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How Intel turned Thunderbolt from a failure into a success

Gordon Mah Ung | June 3, 2016
A year after Intel announced Thunderbolt 3, the company's vision of 'one cable to rule them all' doesn't seem so laughable.

While consumers just didn’t give two damns about Thunderbolt 2, vendors are seeing increasing consumer interest in Thunderbolt 3, and the feature gives them an easy way to differentiate their products.

HP’s Mike Nash, for example, said he sees Thunderbolt 3’s main appeal in corporate laptops that will let users plug in a single cable to charge and dock it at the same time. Plus the tiny USB-C port allows for a thinner device profile.

An even bigger achievement might be Thunderbolt 3’s ability to let a laptop run external graphics. In theory (as no one has shipped an external graphics cabinet yet), this would give a super-thin laptop real gaming chops.

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Akitio’s Thunder3 PCIe lets you run a stupidly fast PCIe drive in an enclosure hooked up using Thunderbolt 3. Credit: akitio

There are still doubters

Not every PC vendor I spoke with thought Thunderbolt 3 was a slam dunk, though. One vendor, who asked not to be identified, said it makes sense on laptops but most desktops simply have no use for it because they already exceed its capabilities.

On desktops, use of the Thunderbolt 3 chip is rare. Surveying the motherboard scene, I've seen Thunderbolt 3 on only one or two models. More cost-conscious vendors, such as Asrock, don’t seem to have any Thunderbolt models.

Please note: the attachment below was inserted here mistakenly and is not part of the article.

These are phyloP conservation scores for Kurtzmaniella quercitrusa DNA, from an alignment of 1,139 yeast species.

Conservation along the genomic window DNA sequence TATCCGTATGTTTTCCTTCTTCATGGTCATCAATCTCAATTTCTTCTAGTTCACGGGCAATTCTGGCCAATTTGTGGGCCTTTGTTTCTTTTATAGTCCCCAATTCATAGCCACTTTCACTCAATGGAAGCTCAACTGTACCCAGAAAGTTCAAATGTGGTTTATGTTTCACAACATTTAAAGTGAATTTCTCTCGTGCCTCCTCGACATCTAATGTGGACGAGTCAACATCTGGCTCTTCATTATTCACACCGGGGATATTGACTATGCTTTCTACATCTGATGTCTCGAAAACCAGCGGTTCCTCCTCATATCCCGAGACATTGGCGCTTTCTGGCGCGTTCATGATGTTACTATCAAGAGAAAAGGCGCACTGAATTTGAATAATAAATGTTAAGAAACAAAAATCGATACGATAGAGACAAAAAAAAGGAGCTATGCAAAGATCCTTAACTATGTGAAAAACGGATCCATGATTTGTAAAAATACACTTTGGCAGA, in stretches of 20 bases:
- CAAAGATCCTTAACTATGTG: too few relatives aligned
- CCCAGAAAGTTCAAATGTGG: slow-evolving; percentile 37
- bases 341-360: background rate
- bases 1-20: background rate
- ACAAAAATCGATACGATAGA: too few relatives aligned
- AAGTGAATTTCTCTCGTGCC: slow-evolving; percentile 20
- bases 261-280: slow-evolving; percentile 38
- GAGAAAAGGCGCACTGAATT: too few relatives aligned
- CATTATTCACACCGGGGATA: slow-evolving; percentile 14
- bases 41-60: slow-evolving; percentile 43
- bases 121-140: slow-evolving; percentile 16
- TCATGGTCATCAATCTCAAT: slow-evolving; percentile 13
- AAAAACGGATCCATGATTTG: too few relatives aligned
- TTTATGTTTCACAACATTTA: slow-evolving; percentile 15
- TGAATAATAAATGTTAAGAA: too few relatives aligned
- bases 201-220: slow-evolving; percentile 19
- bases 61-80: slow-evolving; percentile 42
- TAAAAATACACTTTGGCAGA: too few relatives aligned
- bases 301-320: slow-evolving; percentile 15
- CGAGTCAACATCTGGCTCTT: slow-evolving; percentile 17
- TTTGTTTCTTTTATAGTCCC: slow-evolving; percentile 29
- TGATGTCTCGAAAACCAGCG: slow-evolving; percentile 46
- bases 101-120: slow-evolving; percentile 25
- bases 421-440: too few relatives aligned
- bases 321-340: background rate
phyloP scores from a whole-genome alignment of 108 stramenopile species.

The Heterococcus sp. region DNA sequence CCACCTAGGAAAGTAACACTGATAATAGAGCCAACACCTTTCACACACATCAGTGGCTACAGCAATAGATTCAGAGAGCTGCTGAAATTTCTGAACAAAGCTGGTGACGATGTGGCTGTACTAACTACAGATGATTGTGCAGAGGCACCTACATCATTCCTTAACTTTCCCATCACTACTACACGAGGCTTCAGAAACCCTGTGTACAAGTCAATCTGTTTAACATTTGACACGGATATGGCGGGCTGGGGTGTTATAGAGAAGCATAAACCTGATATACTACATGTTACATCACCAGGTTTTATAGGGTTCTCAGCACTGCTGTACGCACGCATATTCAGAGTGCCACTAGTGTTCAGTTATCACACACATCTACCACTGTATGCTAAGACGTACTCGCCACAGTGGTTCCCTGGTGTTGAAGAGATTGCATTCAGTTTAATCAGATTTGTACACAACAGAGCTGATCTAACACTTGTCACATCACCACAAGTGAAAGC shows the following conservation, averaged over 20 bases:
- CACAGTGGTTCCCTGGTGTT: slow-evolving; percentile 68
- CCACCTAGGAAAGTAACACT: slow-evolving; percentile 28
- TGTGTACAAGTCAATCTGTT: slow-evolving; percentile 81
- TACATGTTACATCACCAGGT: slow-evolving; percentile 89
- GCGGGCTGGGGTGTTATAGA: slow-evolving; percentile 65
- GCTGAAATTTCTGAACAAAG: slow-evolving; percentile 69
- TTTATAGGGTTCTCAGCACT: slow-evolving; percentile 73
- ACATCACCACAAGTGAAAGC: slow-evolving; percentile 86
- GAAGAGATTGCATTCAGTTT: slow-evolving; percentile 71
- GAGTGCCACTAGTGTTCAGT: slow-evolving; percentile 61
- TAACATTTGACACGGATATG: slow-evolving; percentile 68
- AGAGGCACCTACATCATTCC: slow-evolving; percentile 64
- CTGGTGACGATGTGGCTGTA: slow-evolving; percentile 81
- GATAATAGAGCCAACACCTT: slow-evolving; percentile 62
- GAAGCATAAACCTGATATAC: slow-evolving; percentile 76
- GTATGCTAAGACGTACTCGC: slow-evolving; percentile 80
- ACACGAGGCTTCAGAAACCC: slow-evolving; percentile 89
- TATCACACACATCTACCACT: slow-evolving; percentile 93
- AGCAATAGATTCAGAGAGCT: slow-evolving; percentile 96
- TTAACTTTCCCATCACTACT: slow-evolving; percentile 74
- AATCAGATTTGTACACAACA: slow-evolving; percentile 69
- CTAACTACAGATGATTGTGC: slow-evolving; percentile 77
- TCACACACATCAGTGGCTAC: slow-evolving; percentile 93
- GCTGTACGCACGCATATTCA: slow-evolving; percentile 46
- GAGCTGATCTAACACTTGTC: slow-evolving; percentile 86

”I wouldn’t say Thunderbolt has won, as we now have USB 3.1 to wrestle away the limited scope of use it had for motherboards—storage,” the vendor said. “Thunderbolt  is merely doing the one thing it does best, and that’s allow something like a graphics dock to be used on a notebook.”

The vendor said challenges with getting Intel's hardware certifications also slowed them down. 

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Intel’s NUC can use its Thunderbolt 3 to connect to an external graphics cabinet.

A game changer

These are all things Intel is working on, said Intel’s Jason Ziller, who oversees the technology for the chip giant. While unwilling to agree that Thunderbolt 1 and 2 were duds, Ziller wholeheartedly agrees there's been a sea change of acceptance from PC vendors with Thunderbolt 3.

“(The USB C port) was kind of a game changer, and we’re seeing a complete shift in the PC industry on their view of that port,” Ziller said.

Intel is also opening a center in Taiwan to approve devices faster. Ziller said a tower may not need Thunderbolt 3’s capability right now, but a small-form-factor or NUC-style mini-PC could benefit from the performance and external graphics capability of Thunderbolt 3.

 

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